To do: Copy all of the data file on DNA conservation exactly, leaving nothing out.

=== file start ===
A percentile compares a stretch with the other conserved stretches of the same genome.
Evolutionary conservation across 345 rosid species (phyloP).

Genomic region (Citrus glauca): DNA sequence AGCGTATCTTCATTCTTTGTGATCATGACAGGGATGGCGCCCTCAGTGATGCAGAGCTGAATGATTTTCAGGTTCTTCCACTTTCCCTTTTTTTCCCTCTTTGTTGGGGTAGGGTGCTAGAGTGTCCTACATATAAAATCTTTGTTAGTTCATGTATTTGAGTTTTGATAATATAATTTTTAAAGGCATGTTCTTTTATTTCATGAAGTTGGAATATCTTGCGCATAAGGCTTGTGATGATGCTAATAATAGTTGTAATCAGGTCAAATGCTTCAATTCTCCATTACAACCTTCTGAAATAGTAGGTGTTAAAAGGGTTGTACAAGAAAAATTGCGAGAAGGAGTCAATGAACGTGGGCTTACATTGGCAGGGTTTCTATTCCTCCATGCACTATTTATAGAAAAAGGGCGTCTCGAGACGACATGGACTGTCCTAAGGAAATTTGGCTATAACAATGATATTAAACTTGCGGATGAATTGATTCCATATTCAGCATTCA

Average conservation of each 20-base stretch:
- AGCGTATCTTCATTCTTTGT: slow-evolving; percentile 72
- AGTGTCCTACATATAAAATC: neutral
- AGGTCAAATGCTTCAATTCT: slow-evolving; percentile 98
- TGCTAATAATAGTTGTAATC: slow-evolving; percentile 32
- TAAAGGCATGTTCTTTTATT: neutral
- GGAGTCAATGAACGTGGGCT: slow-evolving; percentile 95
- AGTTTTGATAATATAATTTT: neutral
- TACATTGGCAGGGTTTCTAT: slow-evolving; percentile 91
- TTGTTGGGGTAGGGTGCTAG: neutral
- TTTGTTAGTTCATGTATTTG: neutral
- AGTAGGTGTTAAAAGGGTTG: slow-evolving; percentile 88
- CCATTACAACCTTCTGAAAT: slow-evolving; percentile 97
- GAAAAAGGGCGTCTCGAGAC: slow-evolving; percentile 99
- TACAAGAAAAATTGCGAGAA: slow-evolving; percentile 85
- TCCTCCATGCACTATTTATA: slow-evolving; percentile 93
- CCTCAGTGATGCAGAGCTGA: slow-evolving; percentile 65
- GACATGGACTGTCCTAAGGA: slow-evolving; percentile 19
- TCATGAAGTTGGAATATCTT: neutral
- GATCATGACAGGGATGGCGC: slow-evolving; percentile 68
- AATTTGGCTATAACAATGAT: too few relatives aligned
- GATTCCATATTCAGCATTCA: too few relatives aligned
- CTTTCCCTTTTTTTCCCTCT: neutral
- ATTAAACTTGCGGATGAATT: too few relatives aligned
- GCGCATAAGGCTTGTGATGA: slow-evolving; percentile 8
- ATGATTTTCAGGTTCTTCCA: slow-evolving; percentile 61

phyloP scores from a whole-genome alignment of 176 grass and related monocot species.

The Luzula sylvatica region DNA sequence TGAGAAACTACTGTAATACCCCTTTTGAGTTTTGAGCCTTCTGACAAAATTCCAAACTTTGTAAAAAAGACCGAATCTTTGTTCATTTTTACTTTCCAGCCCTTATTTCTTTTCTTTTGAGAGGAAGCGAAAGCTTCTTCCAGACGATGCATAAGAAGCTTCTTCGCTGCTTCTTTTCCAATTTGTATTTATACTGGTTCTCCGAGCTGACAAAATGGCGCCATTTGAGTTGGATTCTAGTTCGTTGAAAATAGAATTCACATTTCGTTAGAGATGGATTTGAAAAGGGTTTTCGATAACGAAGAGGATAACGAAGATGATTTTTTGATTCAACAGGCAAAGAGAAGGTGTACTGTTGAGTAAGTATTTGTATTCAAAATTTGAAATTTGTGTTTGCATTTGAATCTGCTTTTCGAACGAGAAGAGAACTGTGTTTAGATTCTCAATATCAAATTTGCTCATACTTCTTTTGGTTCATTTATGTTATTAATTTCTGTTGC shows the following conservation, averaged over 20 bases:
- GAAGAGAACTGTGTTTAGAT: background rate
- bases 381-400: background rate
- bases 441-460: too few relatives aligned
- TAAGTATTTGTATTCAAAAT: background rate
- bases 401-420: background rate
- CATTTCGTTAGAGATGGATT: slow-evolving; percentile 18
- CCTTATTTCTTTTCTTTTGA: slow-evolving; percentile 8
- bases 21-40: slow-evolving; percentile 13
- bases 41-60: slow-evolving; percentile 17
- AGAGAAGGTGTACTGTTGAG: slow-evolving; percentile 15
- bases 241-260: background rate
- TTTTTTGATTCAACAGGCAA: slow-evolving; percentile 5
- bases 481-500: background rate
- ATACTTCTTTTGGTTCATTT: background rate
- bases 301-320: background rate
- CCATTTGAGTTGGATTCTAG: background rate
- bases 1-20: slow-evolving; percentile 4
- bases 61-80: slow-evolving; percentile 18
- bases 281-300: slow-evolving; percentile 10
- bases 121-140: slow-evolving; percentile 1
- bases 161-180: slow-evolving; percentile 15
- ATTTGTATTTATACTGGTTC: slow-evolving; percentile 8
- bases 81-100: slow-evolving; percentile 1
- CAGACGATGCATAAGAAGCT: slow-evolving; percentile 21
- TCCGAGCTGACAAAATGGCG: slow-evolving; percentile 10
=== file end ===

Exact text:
A percentile compares a stretch with the other conserved stretches of the same genome.
Evolutionary conservation across 345 rosid species (phyloP).

Genomic region (Citrus glauca): DNA sequence AGCGTATCTTCATTCTTTGTGATCATGACAGGGATGGCGCCCTCAGTGATGCAGAGCTGAATGATTTTCAGGTTCTTCCACTTTCCCTTTTTTTCCCTCTTTGTTGGGGTAGGGTGCTAGAGTGTCCTACATATAAAATCTTTGTTAGTTCATGTATTTGAGTTTTGATAATATAATTTTTAAAGGCATGTTCTTTTATTTCATGAAGTTGGAATATCTTGCGCATAAGGCTTGTGATGATGCTAATAATAGTTGTAATCAGGTCAAATGCTTCAATTCTCCATTACAACCTTCTGAAATAGTAGGTGTTAAAAGGGTTGTACAAGAAAAATTGCGAGAAGGAGTCAATGAACGTGGGCTTACATTGGCAGGGTTTCTATTCCTCCATGCACTATTTATAGAAAAAGGGCGTCTCGAGACGACATGGACTGTCCTAAGGAAATTTGGCTATAACAATGATATTAAACTTGCGGATGAATTGATTCCATATTCAGCATTCA

Average conservation of each 20-base stretch:
- AGCGTATCTTCATTCTTTGT: slow-evolving; percentile 72
- AGTGTCCTACATATAAAATC: neutral
- AGGTCAAATGCTTCAATTCT: slow-evolving; percentile 98
- TGCTAATAATAGTTGTAATC: slow-evolving; percentile 32
- TAAAGGCATGTTCTTTTATT: neutral
- GGAGTCAATGAACGTGGGCT: slow-evolving; percentile 95
- AGTTTTGATAATATAATTTT: neutral
- TACATTGGCAGGGTTTCTAT: slow-evolving; percentile 91
- TTGTTGGGGTAGGGTGCTAG: neutral
- TTTGTTAGTTCATGTATTTG: neutral
- AGTAGGTGTTAAAAGGGTTG: slow-evolving; percentile 88
- CCATTACAACCTTCTGAAAT: slow-evolving; percentile 97
- GAAAAAGGGCGTCTCGAGAC: slow-evolving; percentile 99
- TACAAGAAAAATTGCGAGAA: slow-evolving; percentile 85
- TCCTCCATGCACTATTTATA: slow-evolving; percentile 93
- CCTCAGTGATGCAGAGCTGA: slow-evolving; percentile 65
- GACATGGACTGTCCTAAGGA: slow-evolving; percentile 19
- TCATGAAGTTGGAATATCTT: neutral
- GATCATGACAGGGATGGCGC: slow-evolving; percentile 68
- AATTTGGCTATAACAATGAT: too few relatives aligned
- GATTCCATATTCAGCATTCA: too few relatives aligned
- CTTTCCCTTTTTTTCCCTCT: neutral
- ATTAAACTTGCGGATGAATT: too few relatives aligned
- GCGCATAAGGCTTGTGATGA: slow-evolving; percentile 8
- ATGATTTTCAGGTTCTTCCA: slow-evolving; percentile 61

phyloP scores from a whole-genome alignment of 176 grass and related monocot species.

The Luzula sylvatica region DNA sequence TGAGAAACTACTGTAATACCCCTTTTGAGTTTTGAGCCTTCTGACAAAATTCCAAACTTTGTAAAAAAGACCGAATCTTTGTTCATTTTTACTTTCCAGCCCTTATTTCTTTTCTTTTGAGAGGAAGCGAAAGCTTCTTCCAGACGATGCATAAGAAGCTTCTTCGCTGCTTCTTTTCCAATTTGTATTTATACTGGTTCTCCGAGCTGACAAAATGGCGCCATTTGAGTTGGATTCTAGTTCGTTGAAAATAGAATTCACATTTCGTTAGAGATGGATTTGAAAAGGGTTTTCGATAACGAAGAGGATAACGAAGATGATTTTTTGATTCAACAGGCAAAGAGAAGGTGTACTGTTGAGTAAGTATTTGTATTCAAAATTTGAAATTTGTGTTTGCATTTGAATCTGCTTTTCGAACGAGAAGAGAACTGTGTTTAGATTCTCAATATCAAATTTGCTCATACTTCTTTTGGTTCATTTATGTTATTAATTTCTGTTGC shows the following conservation, averaged over 20 bases:
- GAAGAGAACTGTGTTTAGAT: background rate
- bases 381-400: background rate
- bases 441-460: too few relatives aligned
- TAAGTATTTGTATTCAAAAT: background rate
- bases 401-420: background rate
- CATTTCGTTAGAGATGGATT: slow-evolving; percentile 18
- CCTTATTTCTTTTCTTTTGA: slow-evolving; percentile 8
- bases 21-40: slow-evolving; percentile 13
- bases 41-60: slow-evolving; percentile 17
- AGAGAAGGTGTACTGTTGAG: slow-evolving; percentile 15
- bases 241-260: background rate
- TTTTTTGATTCAACAGGCAA: slow-evolving; percentile 5
- bases 481-500: background rate
- ATACTTCTTTTGGTTCATTT: background rate
- bases 301-320: background rate
- CCATTTGAGTTGGATTCTAG: background rate
- bases 1-20: slow-evolving; percentile 4
- bases 61-80: slow-evolving; percentile 18
- bases 281-300: slow-evolving; percentile 10
- bases 121-140: slow-evolving; percentile 1
- bases 161-180: slow-evolving; percentile 15
- ATTTGTATTTATACTGGTTC: slow-evolving; percentile 8
- bases 81-100: slow-evolving; percentile 1
- CAGACGATGCATAAGAAGCT: slow-evolving; percentile 21
- TCCGAGCTGACAAAATGGCG: slow-evolving; percentile 10